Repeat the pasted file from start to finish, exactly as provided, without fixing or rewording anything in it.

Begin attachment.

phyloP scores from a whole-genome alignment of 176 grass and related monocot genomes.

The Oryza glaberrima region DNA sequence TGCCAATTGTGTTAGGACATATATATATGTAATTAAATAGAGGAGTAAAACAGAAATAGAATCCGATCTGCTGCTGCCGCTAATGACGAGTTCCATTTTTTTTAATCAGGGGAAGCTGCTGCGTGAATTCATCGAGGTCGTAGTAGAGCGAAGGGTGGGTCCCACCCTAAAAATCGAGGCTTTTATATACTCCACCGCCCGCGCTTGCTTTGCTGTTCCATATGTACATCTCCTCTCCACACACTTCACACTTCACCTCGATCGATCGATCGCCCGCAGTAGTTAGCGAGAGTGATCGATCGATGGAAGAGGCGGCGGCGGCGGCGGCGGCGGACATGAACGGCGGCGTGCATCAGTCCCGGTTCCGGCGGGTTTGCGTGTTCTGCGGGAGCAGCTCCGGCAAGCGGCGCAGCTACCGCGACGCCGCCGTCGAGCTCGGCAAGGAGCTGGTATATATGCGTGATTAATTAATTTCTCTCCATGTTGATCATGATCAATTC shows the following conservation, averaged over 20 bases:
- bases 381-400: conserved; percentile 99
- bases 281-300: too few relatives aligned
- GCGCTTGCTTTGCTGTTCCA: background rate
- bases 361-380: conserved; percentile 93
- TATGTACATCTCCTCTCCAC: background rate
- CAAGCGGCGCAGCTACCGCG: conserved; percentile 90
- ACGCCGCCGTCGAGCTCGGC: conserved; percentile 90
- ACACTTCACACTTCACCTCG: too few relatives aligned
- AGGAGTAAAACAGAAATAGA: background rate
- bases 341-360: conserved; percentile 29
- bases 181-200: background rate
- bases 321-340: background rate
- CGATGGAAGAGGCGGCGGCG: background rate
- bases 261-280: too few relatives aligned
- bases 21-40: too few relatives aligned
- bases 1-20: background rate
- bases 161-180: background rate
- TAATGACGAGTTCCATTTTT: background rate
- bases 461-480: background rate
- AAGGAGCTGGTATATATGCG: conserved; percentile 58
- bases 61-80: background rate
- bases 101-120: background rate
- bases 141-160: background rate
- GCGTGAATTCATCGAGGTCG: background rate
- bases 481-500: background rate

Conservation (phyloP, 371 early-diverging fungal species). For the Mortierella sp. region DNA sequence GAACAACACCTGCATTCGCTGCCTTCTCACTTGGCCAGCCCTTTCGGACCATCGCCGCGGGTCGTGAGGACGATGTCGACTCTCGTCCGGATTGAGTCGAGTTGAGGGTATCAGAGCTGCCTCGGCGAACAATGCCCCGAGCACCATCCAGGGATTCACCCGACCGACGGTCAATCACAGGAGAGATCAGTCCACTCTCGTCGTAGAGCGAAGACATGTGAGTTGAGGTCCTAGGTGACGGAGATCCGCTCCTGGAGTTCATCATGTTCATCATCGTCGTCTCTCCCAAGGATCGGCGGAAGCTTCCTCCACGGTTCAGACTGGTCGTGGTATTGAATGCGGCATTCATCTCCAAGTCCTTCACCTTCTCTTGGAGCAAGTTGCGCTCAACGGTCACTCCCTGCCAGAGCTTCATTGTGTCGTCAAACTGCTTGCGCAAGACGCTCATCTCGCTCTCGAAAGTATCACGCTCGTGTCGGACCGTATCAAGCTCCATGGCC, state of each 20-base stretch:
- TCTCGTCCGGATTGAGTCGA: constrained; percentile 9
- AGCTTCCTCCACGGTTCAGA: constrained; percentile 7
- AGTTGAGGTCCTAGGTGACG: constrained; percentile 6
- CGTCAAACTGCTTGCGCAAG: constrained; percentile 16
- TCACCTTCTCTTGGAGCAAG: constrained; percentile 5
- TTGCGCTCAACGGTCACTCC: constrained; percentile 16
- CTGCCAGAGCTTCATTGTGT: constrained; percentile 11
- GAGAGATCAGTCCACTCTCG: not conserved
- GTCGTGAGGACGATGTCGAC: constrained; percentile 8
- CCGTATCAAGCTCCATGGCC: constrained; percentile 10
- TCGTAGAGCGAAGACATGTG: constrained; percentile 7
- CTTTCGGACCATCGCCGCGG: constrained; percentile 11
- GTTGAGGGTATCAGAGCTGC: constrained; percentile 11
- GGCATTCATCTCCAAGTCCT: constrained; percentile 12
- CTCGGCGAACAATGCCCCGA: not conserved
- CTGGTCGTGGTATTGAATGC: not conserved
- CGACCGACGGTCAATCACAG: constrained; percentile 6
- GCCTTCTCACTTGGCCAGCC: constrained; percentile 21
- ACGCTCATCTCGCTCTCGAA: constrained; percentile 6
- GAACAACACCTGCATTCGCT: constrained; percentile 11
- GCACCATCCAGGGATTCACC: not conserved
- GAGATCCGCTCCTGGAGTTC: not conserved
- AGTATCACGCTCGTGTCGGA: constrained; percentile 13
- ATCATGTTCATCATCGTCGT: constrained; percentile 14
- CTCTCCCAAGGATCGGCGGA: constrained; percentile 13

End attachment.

phyloP scores from a whole-genome alignment of 176 grass and related monocot genomes.

The Oryza glaberrima region DNA sequence TGCCAATTGTGTTAGGACATATATATATGTAATTAAATAGAGGAGTAAAACAGAAATAGAATCCGATCTGCTGCTGCCGCTAATGACGAGTTCCATTTTTTTTAATCAGGGGAAGCTGCTGCGTGAATTCATCGAGGTCGTAGTAGAGCGAAGGGTGGGTCCCACCCTAAAAATCGAGGCTTTTATATACTCCACCGCCCGCGCTTGCTTTGCTGTTCCATATGTACATCTCCTCTCCACACACTTCACACTTCACCTCGATCGATCGATCGCCCGCAGTAGTTAGCGAGAGTGATCGATCGATGGAAGAGGCGGCGGCGGCGGCGGCGGCGGACATGAACGGCGGCGTGCATCAGTCCCGGTTCCGGCGGGTTTGCGTGTTCTGCGGGAGCAGCTCCGGCAAGCGGCGCAGCTACCGCGACGCCGCCGTCGAGCTCGGCAAGGAGCTGGTATATATGCGTGATTAATTAATTTCTCTCCATGTTGATCATGATCAATTC shows the following conservation, averaged over 20 bases:
- bases 381-400: conserved; percentile 99
- bases 281-300: too few relatives aligned
- GCGCTTGCTTTGCTGTTCCA: background rate
- bases 361-380: conserved; percentile 93
- TATGTACATCTCCTCTCCAC: background rate
- CAAGCGGCGCAGCTACCGCG: conserved; percentile 90
- ACGCCGCCGTCGAGCTCGGC: conserved; percentile 90
- ACACTTCACACTTCACCTCG: too few relatives aligned
- AGGAGTAAAACAGAAATAGA: background rate
- bases 341-360: conserved; percentile 29
- bases 181-200: background rate
- bases 321-340: background rate
- CGATGGAAGAGGCGGCGGCG: background rate
- bases 261-280: too few relatives aligned
- bases 21-40: too few relatives aligned
- bases 1-20: background rate
- bases 161-180: background rate
- TAATGACGAGTTCCATTTTT: background rate
- bases 461-480: background rate
- AAGGAGCTGGTATATATGCG: conserved; percentile 58
- bases 61-80: background rate
- bases 101-120: background rate
- bases 141-160: background rate
- GCGTGAATTCATCGAGGTCG: background rate
- bases 481-500: background rate

Conservation (phyloP, 371 early-diverging fungal species). For the Mortierella sp. region DNA sequence GAACAACACCTGCATTCGCTGCCTTCTCACTTGGCCAGCCCTTTCGGACCATCGCCGCGGGTCGTGAGGACGATGTCGACTCTCGTCCGGATTGAGTCGAGTTGAGGGTATCAGAGCTGCCTCGGCGAACAATGCCCCGAGCACCATCCAGGGATTCACCCGACCGACGGTCAATCACAGGAGAGATCAGTCCACTCTCGTCGTAGAGCGAAGACATGTGAGTTGAGGTCCTAGGTGACGGAGATCCGCTCCTGGAGTTCATCATGTTCATCATCGTCGTCTCTCCCAAGGATCGGCGGAAGCTTCCTCCACGGTTCAGACTGGTCGTGGTATTGAATGCGGCATTCATCTCCAAGTCCTTCACCTTCTCTTGGAGCAAGTTGCGCTCAACGGTCACTCCCTGCCAGAGCTTCATTGTGTCGTCAAACTGCTTGCGCAAGACGCTCATCTCGCTCTCGAAAGTATCACGCTCGTGTCGGACCGTATCAAGCTCCATGGCC, state of each 20-base stretch:
- TCTCGTCCGGATTGAGTCGA: constrained; percentile 9
- AGCTTCCTCCACGGTTCAGA: constrained; percentile 7
- AGTTGAGGTCCTAGGTGACG: constrained; percentile 6
- CGTCAAACTGCTTGCGCAAG: constrained; percentile 16
- TCACCTTCTCTTGGAGCAAG: constrained; percentile 5
- TTGCGCTCAACGGTCACTCC: constrained; percentile 16
- CTGCCAGAGCTTCATTGTGT: constrained; percentile 11
- GAGAGATCAGTCCACTCTCG: not conserved
- GTCGTGAGGACGATGTCGAC: constrained; percentile 8
- CCGTATCAAGCTCCATGGCC: constrained; percentile 10
- TCGTAGAGCGAAGACATGTG: constrained; percentile 7
- CTTTCGGACCATCGCCGCGG: constrained; percentile 11
- GTTGAGGGTATCAGAGCTGC: constrained; percentile 11
- GGCATTCATCTCCAAGTCCT: constrained; percentile 12
- CTCGGCGAACAATGCCCCGA: not conserved
- CTGGTCGTGGTATTGAATGC: not conserved
- CGACCGACGGTCAATCACAG: constrained; percentile 6
- GCCTTCTCACTTGGCCAGCC: constrained; percentile 21
- ACGCTCATCTCGCTCTCGAA: constrained; percentile 6
- GAACAACACCTGCATTCGCT: constrained; percentile 11
- GCACCATCCAGGGATTCACC: not conserved
- GAGATCCGCTCCTGGAGTTC: not conserved
- AGTATCACGCTCGTGTCGGA: constrained; percentile 13
- ATCATGTTCATCATCGTCGT: constrained; percentile 14
- CTCTCCCAAGGATCGGCGGA: constrained; percentile 13